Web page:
What’s your preferred communication method and what’s one of your biggest pet peeves when it comes to communication?

At work I prefer direct and transparent communication delivered in a professional tone. At home, I prefer calm and soft spoken discussions, but with three girls that have crazy emotions I don’t think anything is really soft spoken—haha!

I would have to say that my biggest pet peeve is when people don’t own up to and communicate mistakes if they happen—that is for work and home. I need people to be open and honest when communicating.

How is your parenting style different from your parents’ style? Do you find yourself turning into your parents?

My mother stayed home with my brother and me, so she was stricter on us. Since I have a career, I’ve discovered that I’m more lenient than my parents. I don’t get to spend the time with them that my parents spent with us, so I’m little more easygoing.

We’ve all said to ourselves at some point, “when I become a parent, I’ll never _________!” What’s one thing you said you’d never do, but find yourself doing all the time?

I had always said I would never allow my kids to sleep in bed with me, but I can’t get Aubrey out of our bed—haha! We’re working on that though; I just always say there will be a time that they don’t want to be around me, so I might as well enjoy this time while I can.

Being a working mother can be a balancing act, especially when it comes to communicating your needs to your team or your boss. What’s your tip on how to open the conversation about work-life balance?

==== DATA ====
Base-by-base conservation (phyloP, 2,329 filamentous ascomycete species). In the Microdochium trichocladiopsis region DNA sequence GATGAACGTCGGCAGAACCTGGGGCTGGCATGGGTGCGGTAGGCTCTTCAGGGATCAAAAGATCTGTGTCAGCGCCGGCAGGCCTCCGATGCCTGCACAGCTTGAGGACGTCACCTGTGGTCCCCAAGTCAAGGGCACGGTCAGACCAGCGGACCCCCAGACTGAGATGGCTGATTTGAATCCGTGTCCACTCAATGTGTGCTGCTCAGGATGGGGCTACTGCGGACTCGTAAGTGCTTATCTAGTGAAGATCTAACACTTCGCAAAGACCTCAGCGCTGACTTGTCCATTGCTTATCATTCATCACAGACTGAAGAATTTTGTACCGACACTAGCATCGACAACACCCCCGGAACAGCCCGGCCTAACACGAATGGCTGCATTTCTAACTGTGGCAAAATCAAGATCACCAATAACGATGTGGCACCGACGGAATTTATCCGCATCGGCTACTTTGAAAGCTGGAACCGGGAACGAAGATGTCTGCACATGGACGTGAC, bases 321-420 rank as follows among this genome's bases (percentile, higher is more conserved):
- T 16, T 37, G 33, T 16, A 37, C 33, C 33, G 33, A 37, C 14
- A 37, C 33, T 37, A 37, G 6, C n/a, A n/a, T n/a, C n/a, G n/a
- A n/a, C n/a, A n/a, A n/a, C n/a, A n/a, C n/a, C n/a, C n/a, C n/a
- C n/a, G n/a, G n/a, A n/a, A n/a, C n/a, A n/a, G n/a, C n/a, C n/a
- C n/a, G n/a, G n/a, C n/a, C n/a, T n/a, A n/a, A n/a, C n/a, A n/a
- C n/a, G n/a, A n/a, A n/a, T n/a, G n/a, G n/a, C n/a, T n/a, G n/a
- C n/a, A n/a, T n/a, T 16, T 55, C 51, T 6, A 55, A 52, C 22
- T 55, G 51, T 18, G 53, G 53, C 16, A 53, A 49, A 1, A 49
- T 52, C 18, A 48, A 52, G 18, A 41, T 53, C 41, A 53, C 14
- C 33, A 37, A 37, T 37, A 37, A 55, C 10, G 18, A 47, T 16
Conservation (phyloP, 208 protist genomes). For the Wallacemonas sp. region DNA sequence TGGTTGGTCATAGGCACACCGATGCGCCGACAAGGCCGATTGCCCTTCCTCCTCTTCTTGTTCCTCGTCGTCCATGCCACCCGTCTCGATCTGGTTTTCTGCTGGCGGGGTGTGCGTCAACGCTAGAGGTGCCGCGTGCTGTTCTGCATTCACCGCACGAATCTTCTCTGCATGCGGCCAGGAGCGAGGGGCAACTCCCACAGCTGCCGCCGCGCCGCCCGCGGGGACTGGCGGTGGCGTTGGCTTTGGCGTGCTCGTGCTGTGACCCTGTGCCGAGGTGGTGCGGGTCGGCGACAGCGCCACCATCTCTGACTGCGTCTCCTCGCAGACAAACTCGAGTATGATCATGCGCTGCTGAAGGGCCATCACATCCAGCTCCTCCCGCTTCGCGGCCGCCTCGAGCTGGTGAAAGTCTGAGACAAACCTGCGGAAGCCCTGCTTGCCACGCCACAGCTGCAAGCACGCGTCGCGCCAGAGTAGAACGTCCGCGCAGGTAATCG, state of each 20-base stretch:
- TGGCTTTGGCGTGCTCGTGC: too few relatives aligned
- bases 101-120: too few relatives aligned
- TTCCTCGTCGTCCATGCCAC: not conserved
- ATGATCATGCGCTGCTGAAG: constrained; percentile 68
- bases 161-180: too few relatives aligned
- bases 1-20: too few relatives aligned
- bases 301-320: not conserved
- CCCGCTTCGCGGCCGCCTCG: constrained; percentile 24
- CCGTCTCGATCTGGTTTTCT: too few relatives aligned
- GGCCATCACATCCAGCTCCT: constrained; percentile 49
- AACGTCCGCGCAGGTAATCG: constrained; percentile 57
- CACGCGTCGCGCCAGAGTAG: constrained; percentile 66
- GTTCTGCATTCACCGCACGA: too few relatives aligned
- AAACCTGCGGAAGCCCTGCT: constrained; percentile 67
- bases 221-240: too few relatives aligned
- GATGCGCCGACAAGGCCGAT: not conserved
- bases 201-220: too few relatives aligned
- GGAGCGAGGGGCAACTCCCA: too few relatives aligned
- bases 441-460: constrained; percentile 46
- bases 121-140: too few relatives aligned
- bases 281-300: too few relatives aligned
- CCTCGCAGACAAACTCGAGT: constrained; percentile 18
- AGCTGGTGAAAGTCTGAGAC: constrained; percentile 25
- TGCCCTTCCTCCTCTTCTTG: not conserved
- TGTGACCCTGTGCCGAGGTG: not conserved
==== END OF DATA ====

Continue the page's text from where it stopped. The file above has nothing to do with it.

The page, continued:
Always be transparent with your spouse and your work team. The more heads up you can give everyone, the more time they have to prepare. Also, don’t forget to take time for yourself. That is a must!

Moms of Comm - Christy

Christy Attlesey
Communications Specialist
Internal Communications & Campaigns

Mother of: one girl; 8

If you could describe your communication style at work in three words:

Direct, honest and humorous

If your kids could describe your communication style in three words:

Sweet, positive and funny

What’s your preferred communication method and what’s one of your biggest pet peeves when it comes to communication?

At work or home, I like honest, open dialogue. I’m a naturally curious person, so I tend to ask a lot of questions. My husband will sometimes jokingly ask, “are you writing a book?” This is a telltale sign that it’s time to wrap up my “interrogation”.